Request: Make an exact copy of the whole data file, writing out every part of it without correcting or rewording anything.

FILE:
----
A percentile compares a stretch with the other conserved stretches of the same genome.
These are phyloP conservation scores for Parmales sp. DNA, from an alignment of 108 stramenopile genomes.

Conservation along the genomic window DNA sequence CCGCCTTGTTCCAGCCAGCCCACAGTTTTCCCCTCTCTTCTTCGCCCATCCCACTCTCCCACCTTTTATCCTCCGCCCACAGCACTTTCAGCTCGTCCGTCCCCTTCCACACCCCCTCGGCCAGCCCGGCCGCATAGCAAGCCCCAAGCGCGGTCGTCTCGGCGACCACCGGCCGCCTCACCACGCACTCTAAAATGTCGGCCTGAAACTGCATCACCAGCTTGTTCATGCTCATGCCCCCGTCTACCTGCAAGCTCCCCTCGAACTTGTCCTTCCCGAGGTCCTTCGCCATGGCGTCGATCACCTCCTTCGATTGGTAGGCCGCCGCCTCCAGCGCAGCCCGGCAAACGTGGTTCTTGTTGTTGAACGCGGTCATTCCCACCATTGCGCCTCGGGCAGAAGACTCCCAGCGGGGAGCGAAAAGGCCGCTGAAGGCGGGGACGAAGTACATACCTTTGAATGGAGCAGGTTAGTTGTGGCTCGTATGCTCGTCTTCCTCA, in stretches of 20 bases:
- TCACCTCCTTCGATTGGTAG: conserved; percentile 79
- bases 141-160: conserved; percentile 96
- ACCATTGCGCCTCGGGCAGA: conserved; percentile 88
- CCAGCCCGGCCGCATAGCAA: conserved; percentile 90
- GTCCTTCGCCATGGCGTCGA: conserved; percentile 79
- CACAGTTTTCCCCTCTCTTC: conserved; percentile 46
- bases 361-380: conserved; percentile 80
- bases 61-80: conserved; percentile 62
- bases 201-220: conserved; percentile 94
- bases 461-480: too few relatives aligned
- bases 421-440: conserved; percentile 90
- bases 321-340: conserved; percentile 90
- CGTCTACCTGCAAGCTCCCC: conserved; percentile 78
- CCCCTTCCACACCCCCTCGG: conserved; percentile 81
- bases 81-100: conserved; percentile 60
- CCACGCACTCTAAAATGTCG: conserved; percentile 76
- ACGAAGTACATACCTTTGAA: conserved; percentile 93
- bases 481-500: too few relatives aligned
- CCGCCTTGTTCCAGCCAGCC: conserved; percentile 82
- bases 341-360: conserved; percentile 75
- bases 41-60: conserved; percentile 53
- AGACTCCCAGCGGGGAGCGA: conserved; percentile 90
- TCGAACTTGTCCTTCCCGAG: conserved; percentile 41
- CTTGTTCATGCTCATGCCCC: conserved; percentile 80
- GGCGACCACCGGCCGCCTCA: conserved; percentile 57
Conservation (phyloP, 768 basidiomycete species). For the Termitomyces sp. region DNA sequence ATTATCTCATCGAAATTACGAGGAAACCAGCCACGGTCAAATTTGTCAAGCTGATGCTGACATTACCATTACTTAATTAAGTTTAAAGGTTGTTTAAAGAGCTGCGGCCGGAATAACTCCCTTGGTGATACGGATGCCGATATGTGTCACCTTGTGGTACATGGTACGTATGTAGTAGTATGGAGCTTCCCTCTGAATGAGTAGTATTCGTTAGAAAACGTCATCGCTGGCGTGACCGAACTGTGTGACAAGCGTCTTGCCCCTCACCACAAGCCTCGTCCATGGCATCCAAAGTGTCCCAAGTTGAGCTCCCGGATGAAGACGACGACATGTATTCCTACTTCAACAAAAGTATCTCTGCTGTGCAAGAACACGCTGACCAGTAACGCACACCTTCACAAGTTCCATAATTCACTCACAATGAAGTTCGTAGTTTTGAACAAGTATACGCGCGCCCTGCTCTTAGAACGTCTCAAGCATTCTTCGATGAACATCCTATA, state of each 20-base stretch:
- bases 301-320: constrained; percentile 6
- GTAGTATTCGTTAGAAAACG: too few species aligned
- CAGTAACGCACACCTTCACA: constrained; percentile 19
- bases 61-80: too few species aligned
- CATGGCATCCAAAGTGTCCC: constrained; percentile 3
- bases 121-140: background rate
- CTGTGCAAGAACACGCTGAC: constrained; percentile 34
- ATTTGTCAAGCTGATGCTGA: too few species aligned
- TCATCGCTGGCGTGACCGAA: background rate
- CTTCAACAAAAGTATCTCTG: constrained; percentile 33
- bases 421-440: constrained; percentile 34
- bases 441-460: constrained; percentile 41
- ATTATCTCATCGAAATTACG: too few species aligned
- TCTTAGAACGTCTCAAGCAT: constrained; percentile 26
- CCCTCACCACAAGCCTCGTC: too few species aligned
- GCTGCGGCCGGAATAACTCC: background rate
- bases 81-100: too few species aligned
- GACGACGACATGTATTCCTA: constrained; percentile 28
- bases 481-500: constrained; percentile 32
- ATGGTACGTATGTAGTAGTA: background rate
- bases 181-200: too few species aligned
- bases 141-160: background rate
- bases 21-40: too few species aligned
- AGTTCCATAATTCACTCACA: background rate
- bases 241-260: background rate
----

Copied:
A percentile compares a stretch with the other conserved stretches of the same genome.
These are phyloP conservation scores for Parmales sp. DNA, from an alignment of 108 stramenopile genomes.

Conservation along the genomic window DNA sequence CCGCCTTGTTCCAGCCAGCCCACAGTTTTCCCCTCTCTTCTTCGCCCATCCCACTCTCCCACCTTTTATCCTCCGCCCACAGCACTTTCAGCTCGTCCGTCCCCTTCCACACCCCCTCGGCCAGCCCGGCCGCATAGCAAGCCCCAAGCGCGGTCGTCTCGGCGACCACCGGCCGCCTCACCACGCACTCTAAAATGTCGGCCTGAAACTGCATCACCAGCTTGTTCATGCTCATGCCCCCGTCTACCTGCAAGCTCCCCTCGAACTTGTCCTTCCCGAGGTCCTTCGCCATGGCGTCGATCACCTCCTTCGATTGGTAGGCCGCCGCCTCCAGCGCAGCCCGGCAAACGTGGTTCTTGTTGTTGAACGCGGTCATTCCCACCATTGCGCCTCGGGCAGAAGACTCCCAGCGGGGAGCGAAAAGGCCGCTGAAGGCGGGGACGAAGTACATACCTTTGAATGGAGCAGGTTAGTTGTGGCTCGTATGCTCGTCTTCCTCA, in stretches of 20 bases:
- TCACCTCCTTCGATTGGTAG: conserved; percentile 79
- bases 141-160: conserved; percentile 96
- ACCATTGCGCCTCGGGCAGA: conserved; percentile 88
- CCAGCCCGGCCGCATAGCAA: conserved; percentile 90
- GTCCTTCGCCATGGCGTCGA: conserved; percentile 79
- CACAGTTTTCCCCTCTCTTC: conserved; percentile 46
- bases 361-380: conserved; percentile 80
- bases 61-80: conserved; percentile 62
- bases 201-220: conserved; percentile 94
- bases 461-480: too few relatives aligned
- bases 421-440: conserved; percentile 90
- bases 321-340: conserved; percentile 90
- CGTCTACCTGCAAGCTCCCC: conserved; percentile 78
- CCCCTTCCACACCCCCTCGG: conserved; percentile 81
- bases 81-100: conserved; percentile 60
- CCACGCACTCTAAAATGTCG: conserved; percentile 76
- ACGAAGTACATACCTTTGAA: conserved; percentile 93
- bases 481-500: too few relatives aligned
- CCGCCTTGTTCCAGCCAGCC: conserved; percentile 82
- bases 341-360: conserved; percentile 75
- bases 41-60: conserved; percentile 53
- AGACTCCCAGCGGGGAGCGA: conserved; percentile 90
- TCGAACTTGTCCTTCCCGAG: conserved; percentile 41
- CTTGTTCATGCTCATGCCCC: conserved; percentile 80
- GGCGACCACCGGCCGCCTCA: conserved; percentile 57
Conservation (phyloP, 768 basidiomycete species). For the Termitomyces sp. region DNA sequence ATTATCTCATCGAAATTACGAGGAAACCAGCCACGGTCAAATTTGTCAAGCTGATGCTGACATTACCATTACTTAATTAAGTTTAAAGGTTGTTTAAAGAGCTGCGGCCGGAATAACTCCCTTGGTGATACGGATGCCGATATGTGTCACCTTGTGGTACATGGTACGTATGTAGTAGTATGGAGCTTCCCTCTGAATGAGTAGTATTCGTTAGAAAACGTCATCGCTGGCGTGACCGAACTGTGTGACAAGCGTCTTGCCCCTCACCACAAGCCTCGTCCATGGCATCCAAAGTGTCCCAAGTTGAGCTCCCGGATGAAGACGACGACATGTATTCCTACTTCAACAAAAGTATCTCTGCTGTGCAAGAACACGCTGACCAGTAACGCACACCTTCACAAGTTCCATAATTCACTCACAATGAAGTTCGTAGTTTTGAACAAGTATACGCGCGCCCTGCTCTTAGAACGTCTCAAGCATTCTTCGATGAACATCCTATA, state of each 20-base stretch:
- bases 301-320: constrained; percentile 6
- GTAGTATTCGTTAGAAAACG: too few species aligned
- CAGTAACGCACACCTTCACA: constrained; percentile 19
- bases 61-80: too few species aligned
- CATGGCATCCAAAGTGTCCC: constrained; percentile 3
- bases 121-140: background rate
- CTGTGCAAGAACACGCTGAC: constrained; percentile 34
- ATTTGTCAAGCTGATGCTGA: too few species aligned
- TCATCGCTGGCGTGACCGAA: background rate
- CTTCAACAAAAGTATCTCTG: constrained; percentile 33
- bases 421-440: constrained; percentile 34
- bases 441-460: constrained; percentile 41
- ATTATCTCATCGAAATTACG: too few species aligned
- TCTTAGAACGTCTCAAGCAT: constrained; percentile 26
- CCCTCACCACAAGCCTCGTC: too few species aligned
- GCTGCGGCCGGAATAACTCC: background rate
- bases 81-100: too few species aligned
- GACGACGACATGTATTCCTA: constrained; percentile 28
- bases 481-500: constrained; percentile 32
- ATGGTACGTATGTAGTAGTA: background rate
- bases 181-200: too few species aligned
- bases 141-160: background rate
- bases 21-40: too few species aligned
- AGTTCCATAATTCACTCACA: background rate
- bases 241-260: background rate